Choice has been adopted as a principle to recognize disability rights in Australia’s reforms to disability policies. This paper analyzed its interpretation in NDIS legislation and policy documents related to AT provision, finding a diminishing influence of the disability rights agenda in favor of economic discourses. These issues arise because choice is part of a larger political and ideological movement in liberal democratic countries that has seen the reconstitution of publicly funded disability services as select goods that the discerning consumer can evaluate in terms of utility benefits and thereby achieve their personal goals [45
The ambiguity of choice as a policy principle allows policymakers to avoid or delay specifying how it will be applied in practice, to gain popular support and pre-empt criticism. Support is gained by arguing that market competition generates choice for individuals and efficiency for taxpayers, compared to the stereotypical view of bureaucratic and paternalistic public service provision. The “Shut Out” report illustrated a failure of mainstream and disability services in Australia to deliver equitable access to, and optimal outcomes from, AT [17
]. Choice has become a dominant yet imprecise vision to address these failures but is taken for granted and unchallenged.
The findings from this research contrast with the political rhetoric of “choice and control” and highlight the risks of devolved policy implementation perpetuating inequalities in access to support. Analysis of AT policy documents produced by the NDIA reveals an interpretation of choice driven by neoliberal ideals that are not necessarily complementary to the social liberal intent of the NDIS or the disability rights paradigm. Economic imperatives for cost-containment have been adopted as the primary criteria for assessing individual and collective assistive product procurement decisions, while the persistent problems with the AT workforce capacity and systemic issues of service quality remain unaddressed.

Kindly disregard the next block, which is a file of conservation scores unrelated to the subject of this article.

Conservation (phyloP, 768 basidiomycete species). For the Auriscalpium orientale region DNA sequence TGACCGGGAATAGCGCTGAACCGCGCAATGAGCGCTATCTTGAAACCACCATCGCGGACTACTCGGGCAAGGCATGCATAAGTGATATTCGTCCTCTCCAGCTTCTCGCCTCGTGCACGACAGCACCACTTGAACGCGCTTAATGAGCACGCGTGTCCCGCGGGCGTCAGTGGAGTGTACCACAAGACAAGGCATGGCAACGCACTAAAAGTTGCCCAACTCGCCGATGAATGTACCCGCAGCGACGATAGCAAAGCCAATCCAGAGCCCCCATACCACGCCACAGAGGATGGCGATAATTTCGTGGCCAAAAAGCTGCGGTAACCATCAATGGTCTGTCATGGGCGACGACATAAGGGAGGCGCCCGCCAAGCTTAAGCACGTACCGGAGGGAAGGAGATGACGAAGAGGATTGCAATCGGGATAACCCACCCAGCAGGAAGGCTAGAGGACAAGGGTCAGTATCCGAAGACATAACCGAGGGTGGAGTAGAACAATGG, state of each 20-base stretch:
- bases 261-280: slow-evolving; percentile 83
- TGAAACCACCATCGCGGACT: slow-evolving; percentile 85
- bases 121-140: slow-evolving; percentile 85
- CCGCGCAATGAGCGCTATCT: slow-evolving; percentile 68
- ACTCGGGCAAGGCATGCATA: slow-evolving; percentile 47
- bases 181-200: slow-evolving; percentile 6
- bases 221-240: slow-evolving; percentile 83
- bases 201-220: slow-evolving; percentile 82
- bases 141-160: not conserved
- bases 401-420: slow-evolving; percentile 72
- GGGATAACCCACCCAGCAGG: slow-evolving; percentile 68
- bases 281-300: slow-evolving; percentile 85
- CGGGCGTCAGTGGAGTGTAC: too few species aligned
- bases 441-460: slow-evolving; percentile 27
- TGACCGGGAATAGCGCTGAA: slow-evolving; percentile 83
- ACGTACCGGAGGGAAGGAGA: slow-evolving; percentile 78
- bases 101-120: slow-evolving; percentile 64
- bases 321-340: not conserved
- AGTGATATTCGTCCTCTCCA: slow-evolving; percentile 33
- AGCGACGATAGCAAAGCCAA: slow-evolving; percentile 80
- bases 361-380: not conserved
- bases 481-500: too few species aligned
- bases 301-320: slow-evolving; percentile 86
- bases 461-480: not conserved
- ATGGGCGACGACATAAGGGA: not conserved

The AT Strategy’s “participant empowerment framework” [25
] (p. 15) conflates mental capacity with legal capacity and ensures that only those participants deemed by professionals to have sufficient capacity will be able to realize their right to choice in AT provision. The framework and detailed descriptions of participants’ levels of capacity deflects attention away from institutional structures that have contributed to the disempowerment of people with disability and poor outcomes from AT provision. Instead, it places responsibility on people with disability to make rational choices, while positioning them as clients, “lacking the capacity to transform their lives without the help of the professional bodies” [49
] (p. 266). Adopting the language of empowerment while failing to address a culture of victim-blaming and ignoring structural factors that limit the agency of people with disability is, as Imrie suggested, “duplicitous, a misnomer…” [49
] (p. 266).
This research shows that people with disability are still dependent on the goodwill of practitioners or administrators to access support [50
]. The analysis reveals that, in Australia, AT is still understood as assistive products, with little recognition of the importance of AT services in facilitating their selection, acquisition and use. The interactions between individuals and service providers that occur beneath formal legislation are where inequalities often re-emerge [51
], with the potential to perpetuate discrimination on the basis of ethnicity, gender, education and life experiences [19
]. Even with legislation to promote disability rights, deeply rooted social structures and power relations may limit the emancipatory effects of policies based on neoliberal notions of choice.